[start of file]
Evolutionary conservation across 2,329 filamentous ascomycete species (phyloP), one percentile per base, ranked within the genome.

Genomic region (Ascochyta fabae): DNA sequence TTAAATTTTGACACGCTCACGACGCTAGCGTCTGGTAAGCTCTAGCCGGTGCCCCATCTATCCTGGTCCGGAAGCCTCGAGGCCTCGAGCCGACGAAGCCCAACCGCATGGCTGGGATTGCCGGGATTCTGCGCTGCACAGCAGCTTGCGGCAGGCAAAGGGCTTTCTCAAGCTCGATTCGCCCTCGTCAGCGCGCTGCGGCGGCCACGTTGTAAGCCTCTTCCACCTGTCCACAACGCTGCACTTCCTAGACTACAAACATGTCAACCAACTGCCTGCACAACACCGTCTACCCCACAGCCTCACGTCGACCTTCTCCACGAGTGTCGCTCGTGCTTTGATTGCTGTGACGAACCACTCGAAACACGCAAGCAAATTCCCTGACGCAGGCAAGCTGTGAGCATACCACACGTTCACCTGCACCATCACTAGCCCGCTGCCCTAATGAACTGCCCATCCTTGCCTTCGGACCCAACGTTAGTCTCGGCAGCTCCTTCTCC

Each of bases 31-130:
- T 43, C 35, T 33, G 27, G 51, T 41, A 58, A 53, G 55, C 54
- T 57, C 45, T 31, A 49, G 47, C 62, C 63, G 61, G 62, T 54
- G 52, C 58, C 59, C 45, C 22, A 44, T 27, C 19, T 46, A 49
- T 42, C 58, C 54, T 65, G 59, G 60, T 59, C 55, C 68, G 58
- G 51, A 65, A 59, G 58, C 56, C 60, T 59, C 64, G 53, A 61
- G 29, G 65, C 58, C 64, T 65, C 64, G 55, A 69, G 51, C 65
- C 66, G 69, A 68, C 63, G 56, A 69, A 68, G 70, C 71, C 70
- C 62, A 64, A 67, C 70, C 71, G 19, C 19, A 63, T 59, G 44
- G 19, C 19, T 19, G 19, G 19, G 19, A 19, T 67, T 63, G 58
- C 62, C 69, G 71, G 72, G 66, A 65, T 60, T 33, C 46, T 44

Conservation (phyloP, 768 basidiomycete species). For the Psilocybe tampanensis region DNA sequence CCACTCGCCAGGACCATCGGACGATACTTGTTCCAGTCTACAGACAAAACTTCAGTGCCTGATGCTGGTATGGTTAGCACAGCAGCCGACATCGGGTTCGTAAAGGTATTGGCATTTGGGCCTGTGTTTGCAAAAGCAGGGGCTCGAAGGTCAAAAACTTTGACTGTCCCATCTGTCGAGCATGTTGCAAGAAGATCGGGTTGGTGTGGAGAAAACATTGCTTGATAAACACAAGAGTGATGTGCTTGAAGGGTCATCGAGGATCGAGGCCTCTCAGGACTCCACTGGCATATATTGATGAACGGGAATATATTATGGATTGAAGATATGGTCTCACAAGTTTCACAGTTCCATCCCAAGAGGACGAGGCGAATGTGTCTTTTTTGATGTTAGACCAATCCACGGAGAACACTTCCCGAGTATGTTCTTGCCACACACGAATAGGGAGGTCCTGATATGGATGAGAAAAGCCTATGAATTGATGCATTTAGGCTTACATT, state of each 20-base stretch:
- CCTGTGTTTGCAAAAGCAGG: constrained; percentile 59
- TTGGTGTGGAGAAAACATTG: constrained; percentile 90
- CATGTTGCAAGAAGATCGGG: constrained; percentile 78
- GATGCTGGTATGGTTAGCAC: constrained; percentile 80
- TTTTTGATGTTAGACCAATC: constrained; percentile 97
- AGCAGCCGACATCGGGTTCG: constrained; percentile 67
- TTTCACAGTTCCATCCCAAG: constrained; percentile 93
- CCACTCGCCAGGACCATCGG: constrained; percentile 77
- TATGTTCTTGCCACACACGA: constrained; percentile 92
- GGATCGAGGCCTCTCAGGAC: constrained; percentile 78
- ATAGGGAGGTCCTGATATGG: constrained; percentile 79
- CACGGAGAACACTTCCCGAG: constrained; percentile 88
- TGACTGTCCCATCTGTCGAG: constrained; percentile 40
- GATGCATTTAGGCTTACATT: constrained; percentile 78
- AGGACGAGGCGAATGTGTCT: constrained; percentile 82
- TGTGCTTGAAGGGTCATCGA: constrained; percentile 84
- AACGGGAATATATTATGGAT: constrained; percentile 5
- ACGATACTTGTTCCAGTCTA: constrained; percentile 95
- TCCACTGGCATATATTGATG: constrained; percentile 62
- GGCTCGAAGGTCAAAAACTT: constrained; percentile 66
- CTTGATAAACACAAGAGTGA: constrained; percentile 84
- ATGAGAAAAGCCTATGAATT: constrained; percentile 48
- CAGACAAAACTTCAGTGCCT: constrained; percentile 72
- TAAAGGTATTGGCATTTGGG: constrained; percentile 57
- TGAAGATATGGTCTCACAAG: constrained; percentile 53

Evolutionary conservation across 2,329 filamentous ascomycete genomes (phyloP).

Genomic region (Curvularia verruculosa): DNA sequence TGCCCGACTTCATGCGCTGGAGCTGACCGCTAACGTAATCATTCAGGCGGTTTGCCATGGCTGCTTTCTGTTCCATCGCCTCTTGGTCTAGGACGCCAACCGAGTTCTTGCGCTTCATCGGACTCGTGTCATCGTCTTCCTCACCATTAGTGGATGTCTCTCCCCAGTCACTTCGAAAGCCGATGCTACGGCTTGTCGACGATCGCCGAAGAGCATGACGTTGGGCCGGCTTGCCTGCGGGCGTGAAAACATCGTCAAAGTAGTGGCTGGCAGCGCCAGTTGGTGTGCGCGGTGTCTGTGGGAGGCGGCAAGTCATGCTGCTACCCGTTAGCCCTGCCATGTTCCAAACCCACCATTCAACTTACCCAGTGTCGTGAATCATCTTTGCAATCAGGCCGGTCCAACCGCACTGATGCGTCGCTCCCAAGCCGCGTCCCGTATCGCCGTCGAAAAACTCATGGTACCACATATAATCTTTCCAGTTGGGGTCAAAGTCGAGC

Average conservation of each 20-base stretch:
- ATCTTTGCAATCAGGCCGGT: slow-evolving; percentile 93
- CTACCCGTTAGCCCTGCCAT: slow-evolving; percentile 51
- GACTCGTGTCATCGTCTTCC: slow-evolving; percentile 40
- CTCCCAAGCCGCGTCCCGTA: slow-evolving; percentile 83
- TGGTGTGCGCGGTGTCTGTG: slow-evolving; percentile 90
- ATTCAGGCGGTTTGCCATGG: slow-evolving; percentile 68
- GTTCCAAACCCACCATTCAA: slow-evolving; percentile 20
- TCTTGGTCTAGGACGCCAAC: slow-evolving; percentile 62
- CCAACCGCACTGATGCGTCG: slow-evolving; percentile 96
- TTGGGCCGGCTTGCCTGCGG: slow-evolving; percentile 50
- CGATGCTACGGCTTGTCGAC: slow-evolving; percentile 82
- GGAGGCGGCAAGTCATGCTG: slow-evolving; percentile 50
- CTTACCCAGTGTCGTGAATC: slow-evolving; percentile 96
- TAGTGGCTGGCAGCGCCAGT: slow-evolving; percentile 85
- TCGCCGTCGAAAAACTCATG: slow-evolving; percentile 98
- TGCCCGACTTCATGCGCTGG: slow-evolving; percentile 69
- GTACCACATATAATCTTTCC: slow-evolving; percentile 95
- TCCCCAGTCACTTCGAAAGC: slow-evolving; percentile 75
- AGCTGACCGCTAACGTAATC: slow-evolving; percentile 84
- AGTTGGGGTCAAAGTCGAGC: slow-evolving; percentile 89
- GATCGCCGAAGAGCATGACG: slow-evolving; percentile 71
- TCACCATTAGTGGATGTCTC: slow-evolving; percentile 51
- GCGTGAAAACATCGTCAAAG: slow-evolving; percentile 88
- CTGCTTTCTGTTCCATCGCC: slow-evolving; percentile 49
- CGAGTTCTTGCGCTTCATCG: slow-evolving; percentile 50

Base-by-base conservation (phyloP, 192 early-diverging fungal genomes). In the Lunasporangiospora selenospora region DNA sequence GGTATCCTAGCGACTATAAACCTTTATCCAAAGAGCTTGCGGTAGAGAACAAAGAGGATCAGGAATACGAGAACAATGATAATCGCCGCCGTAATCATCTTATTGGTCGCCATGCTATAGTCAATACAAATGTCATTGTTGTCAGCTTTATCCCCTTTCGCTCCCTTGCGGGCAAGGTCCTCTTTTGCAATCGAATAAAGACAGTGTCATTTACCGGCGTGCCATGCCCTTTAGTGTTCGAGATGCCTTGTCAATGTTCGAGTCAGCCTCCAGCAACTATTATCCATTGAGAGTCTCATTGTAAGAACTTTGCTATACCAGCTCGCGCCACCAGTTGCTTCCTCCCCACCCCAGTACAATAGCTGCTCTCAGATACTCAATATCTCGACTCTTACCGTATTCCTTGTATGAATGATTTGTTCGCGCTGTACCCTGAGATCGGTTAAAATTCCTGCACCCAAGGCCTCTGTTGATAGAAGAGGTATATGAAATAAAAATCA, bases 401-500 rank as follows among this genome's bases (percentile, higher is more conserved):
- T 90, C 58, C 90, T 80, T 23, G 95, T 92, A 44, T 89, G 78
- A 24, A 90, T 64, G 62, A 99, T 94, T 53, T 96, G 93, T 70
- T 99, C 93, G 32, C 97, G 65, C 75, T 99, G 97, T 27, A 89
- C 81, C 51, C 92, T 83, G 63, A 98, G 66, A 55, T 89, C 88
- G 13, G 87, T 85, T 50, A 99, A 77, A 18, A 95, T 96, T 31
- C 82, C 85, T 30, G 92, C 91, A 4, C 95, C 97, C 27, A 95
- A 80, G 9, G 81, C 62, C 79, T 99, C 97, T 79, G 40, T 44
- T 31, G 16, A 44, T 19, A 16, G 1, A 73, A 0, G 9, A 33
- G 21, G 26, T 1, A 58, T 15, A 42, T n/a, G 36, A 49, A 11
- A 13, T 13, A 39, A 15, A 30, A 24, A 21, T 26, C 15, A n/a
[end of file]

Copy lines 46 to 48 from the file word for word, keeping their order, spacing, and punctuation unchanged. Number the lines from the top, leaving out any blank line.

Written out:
- CTCCCAAGCCGCGTCCCGTA: slow-evolving; percentile 83
- TGGTGTGCGCGGTGTCTGTG: slow-evolving; percentile 90
- ATTCAGGCGGTTTGCCATGG: slow-evolving; percentile 68